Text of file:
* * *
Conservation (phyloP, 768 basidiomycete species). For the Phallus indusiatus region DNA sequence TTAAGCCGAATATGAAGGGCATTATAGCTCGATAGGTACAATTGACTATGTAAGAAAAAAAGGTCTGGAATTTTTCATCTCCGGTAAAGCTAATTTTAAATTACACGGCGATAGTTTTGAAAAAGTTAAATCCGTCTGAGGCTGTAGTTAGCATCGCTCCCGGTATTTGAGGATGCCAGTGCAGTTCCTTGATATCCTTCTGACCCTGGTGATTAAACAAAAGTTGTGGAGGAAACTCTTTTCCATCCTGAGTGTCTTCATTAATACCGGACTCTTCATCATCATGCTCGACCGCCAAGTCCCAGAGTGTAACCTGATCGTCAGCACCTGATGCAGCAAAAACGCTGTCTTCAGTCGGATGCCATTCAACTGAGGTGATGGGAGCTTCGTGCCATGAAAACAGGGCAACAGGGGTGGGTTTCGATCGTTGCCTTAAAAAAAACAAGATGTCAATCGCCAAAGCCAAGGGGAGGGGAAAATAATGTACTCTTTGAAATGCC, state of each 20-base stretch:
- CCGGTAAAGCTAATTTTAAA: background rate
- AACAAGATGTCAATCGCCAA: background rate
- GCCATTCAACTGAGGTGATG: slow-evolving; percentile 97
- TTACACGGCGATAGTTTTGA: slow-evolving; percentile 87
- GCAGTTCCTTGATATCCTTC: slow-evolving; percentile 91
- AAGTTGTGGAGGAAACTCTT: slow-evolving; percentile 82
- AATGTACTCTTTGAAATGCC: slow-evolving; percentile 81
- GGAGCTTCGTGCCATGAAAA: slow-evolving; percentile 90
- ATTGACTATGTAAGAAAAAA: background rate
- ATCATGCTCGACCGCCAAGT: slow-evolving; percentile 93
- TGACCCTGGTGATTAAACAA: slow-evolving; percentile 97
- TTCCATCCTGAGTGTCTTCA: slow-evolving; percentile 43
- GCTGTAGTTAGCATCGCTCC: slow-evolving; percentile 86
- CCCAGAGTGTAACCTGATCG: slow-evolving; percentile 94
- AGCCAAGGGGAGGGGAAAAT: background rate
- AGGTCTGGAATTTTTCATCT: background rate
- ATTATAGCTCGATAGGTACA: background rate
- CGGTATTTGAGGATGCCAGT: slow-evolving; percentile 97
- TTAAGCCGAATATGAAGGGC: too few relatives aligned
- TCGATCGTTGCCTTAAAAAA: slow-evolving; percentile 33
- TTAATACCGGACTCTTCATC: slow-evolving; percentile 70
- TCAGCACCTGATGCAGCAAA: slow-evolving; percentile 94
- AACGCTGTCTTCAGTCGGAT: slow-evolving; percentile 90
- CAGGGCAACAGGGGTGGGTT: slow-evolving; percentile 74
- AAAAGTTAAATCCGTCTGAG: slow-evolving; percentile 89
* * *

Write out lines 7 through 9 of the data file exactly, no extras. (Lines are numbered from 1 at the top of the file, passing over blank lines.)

- AAGTTGTGGAGGAAACTCTT: slow-evolving; percentile 82
- AATGTACTCTTTGAAATGCC: slow-evolving; percentile 81
- GGAGCTTCGTGCCATGAAAA: slow-evolving; percentile 90